Oracle Corp has hired private investigators to track down Hewlett-Packard CEO Leo Apotheker, believing testimony by the former SAP chief will help its efforts to claim about $4 billion in damages for software theft .... Oracle has subpoenaed Apotheker -- who began his job only last Monday -- but HP has refused to accept the subpoena, saying the U.S. software corporation is trying to harass him. .... their new chief, whose appointment surprised Wall Street and Silicon Valley ..... Oracle and Europe's top software maker are engaged in a legal battle that has transfixed Silicon Valley ...... Apotheker's lawyers at Gibson Dunn & Crutcher alsoI can see the point behind the lawsuit. SAP admitted guilt a long time ago. And I can see why Apothepo needs to be deposed. I guess I even see the point in hiring detectives. But it does get quite dramatic at that point. That hiring detectives part is signature Larry Ellison.
Image via CrunchBaserefused to accept the subpoena. If he is overseas, Oracle will be unable to serve him and have to await his arrival in California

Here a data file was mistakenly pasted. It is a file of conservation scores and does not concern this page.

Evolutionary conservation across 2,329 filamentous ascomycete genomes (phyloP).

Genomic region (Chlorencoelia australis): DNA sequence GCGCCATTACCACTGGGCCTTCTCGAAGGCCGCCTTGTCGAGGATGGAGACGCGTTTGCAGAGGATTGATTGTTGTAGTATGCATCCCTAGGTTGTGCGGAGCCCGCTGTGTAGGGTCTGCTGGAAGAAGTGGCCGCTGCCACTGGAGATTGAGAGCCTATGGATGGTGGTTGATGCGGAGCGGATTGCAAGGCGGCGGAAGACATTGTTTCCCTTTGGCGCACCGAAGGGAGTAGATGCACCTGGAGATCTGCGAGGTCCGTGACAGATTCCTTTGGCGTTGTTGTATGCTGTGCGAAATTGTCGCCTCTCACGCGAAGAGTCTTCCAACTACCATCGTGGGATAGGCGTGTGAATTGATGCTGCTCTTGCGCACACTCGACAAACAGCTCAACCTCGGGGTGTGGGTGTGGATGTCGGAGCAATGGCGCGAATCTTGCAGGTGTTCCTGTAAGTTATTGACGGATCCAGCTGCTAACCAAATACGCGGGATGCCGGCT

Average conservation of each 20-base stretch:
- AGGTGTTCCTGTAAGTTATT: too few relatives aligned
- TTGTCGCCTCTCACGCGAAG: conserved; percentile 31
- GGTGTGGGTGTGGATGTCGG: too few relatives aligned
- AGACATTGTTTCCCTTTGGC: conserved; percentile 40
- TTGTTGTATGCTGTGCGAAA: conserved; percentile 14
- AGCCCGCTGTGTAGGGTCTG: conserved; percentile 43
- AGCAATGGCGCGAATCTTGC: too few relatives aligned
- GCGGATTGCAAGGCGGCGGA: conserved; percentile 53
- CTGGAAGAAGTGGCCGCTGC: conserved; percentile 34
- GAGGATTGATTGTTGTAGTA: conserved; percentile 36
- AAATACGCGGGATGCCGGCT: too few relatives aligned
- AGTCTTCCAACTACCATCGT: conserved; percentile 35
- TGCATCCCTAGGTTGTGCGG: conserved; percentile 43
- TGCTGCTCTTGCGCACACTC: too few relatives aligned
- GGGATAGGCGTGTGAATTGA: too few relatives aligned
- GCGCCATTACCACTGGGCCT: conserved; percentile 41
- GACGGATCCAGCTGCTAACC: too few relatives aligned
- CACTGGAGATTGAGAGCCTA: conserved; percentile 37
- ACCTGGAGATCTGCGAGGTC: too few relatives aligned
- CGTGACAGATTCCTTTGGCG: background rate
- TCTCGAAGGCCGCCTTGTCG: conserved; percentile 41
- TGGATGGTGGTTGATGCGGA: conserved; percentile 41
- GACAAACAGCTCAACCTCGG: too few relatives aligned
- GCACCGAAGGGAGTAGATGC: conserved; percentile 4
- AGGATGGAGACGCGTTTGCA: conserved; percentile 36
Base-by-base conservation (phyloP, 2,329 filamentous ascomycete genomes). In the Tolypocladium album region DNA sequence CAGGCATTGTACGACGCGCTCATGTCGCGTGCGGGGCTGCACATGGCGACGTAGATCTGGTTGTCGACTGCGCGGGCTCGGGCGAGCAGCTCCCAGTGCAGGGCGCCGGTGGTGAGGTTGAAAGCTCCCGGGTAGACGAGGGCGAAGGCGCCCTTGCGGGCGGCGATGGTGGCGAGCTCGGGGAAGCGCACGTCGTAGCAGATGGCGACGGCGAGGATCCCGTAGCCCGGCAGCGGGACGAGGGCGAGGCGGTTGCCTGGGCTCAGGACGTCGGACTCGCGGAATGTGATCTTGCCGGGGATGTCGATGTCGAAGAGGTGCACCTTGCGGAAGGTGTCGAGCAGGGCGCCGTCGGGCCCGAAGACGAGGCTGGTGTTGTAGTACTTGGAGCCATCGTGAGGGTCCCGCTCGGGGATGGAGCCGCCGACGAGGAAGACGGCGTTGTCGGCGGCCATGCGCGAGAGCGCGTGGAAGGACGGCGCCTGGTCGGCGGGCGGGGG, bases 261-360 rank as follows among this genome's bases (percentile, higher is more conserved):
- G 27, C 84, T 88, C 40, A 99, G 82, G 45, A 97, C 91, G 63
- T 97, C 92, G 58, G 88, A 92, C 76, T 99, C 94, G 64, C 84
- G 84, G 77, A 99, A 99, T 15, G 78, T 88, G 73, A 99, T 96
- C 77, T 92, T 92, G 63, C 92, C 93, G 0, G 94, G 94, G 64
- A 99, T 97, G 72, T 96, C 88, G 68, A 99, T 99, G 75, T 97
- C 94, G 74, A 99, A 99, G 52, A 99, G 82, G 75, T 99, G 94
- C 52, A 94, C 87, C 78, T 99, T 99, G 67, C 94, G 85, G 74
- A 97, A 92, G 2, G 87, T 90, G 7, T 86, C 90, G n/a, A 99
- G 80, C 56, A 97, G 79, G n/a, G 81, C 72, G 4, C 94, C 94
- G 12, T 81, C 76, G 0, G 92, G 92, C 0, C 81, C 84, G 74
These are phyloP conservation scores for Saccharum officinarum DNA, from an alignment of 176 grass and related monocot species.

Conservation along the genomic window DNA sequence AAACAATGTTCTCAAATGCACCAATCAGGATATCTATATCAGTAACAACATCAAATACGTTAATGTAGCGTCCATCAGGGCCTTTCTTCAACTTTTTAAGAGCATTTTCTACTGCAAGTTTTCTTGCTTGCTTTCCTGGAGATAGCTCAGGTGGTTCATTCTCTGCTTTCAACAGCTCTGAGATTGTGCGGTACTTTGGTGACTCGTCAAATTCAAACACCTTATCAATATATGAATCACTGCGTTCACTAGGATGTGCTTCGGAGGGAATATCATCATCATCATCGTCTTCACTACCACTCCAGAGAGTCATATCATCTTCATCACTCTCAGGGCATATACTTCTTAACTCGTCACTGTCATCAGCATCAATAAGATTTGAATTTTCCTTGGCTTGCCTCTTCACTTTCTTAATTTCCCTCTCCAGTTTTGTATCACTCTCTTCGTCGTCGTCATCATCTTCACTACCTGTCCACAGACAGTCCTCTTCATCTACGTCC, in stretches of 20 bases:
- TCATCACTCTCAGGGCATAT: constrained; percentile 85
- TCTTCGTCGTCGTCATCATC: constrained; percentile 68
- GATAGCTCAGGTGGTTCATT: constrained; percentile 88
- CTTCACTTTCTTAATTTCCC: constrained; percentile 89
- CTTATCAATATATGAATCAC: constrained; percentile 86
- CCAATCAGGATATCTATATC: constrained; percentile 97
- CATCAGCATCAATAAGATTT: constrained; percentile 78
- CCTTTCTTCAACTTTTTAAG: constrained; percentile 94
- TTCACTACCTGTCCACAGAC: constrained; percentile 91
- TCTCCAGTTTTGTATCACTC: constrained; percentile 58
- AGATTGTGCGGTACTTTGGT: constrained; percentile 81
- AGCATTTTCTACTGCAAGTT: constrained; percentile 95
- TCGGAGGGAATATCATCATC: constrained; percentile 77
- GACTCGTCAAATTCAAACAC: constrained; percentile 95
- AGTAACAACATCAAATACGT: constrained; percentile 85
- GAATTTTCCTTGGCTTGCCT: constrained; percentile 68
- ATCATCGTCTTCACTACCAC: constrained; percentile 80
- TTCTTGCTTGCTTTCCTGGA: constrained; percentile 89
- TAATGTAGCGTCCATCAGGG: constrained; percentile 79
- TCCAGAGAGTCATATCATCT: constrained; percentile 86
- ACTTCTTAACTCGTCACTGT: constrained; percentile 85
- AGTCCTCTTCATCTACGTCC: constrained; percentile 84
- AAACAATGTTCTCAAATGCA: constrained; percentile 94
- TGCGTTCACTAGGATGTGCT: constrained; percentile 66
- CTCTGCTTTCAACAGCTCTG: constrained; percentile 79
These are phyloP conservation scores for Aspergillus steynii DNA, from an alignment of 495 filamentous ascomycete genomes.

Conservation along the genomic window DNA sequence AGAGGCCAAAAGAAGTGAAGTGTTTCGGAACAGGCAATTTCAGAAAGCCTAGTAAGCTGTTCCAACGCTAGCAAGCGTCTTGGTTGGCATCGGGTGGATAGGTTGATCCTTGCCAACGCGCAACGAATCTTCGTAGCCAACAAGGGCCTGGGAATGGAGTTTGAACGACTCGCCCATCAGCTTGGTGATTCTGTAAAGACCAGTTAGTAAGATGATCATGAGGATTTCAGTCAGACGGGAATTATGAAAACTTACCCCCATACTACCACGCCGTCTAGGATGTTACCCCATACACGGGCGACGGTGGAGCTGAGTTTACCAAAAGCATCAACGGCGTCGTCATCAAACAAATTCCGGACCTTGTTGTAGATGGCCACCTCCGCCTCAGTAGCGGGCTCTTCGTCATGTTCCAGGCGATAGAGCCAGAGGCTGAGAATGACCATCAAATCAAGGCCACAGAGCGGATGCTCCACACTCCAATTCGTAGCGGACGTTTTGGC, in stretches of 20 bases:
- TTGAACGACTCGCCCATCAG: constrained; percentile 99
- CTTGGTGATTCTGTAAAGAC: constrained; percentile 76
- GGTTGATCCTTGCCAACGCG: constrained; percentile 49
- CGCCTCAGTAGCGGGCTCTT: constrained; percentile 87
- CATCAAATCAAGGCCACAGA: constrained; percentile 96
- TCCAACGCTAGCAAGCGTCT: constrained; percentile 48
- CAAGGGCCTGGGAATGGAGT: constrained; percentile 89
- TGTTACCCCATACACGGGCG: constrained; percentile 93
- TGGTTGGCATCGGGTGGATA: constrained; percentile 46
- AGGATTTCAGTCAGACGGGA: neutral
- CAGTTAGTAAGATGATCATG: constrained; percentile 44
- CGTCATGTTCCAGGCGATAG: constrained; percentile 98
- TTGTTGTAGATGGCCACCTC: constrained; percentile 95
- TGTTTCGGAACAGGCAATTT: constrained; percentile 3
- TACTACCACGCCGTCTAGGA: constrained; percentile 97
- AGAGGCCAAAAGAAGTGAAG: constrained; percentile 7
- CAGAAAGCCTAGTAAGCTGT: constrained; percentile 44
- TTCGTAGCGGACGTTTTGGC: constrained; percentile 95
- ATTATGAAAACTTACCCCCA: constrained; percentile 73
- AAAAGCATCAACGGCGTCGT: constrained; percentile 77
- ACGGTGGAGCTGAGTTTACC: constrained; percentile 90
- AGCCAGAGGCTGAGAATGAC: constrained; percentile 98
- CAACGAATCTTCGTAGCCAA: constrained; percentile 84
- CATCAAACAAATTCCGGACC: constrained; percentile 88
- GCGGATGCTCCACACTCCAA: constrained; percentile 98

SAP grills Oracle as Apotheker absent from trial Larry Ellison testified that SAP's theft of its software cost his company $4 billion, doubling his previous estimate ..... Silicon Valley's richest man .... The normally brash, outspoken Ellison left the courtroom on Monday without speaking to reporters. ..... The two software companies, which together dominate the global market for software that helps businesses run more efficiently, are slugging it out in court .... a black mock-turtleneck and suit and using glasses at times to read documents .... One showed the jury an email from Oracle Chairman Jeff Henley stating that TomorrowNow was not a threat. .... "That's not what I believe. But that's what he said," Ellison told the packed courtroom. ... HP has declined to say whether Apotheker is working out of the company's Palo Alto, California, headquarters or one of its other offices scattered across the globe. ..... Ellison began his testimony by saying Oracle would come close to going out of business if his company's software was not protected by copyright laws. Oracle spends several billions of dollars a year on product development. .... "We'd have a hard time paying 100,000 employees," he told the jury of eight men and women. ....... Oracle could have charged SAP $4 billion to license the programs that were wrongfully downloaded, he said. ...... Ellison has claimed that TomorrowNow could have taken 20 percent to 30 percent of the customers for its PeopleSoft and J.D. Edwards brands of business management software.
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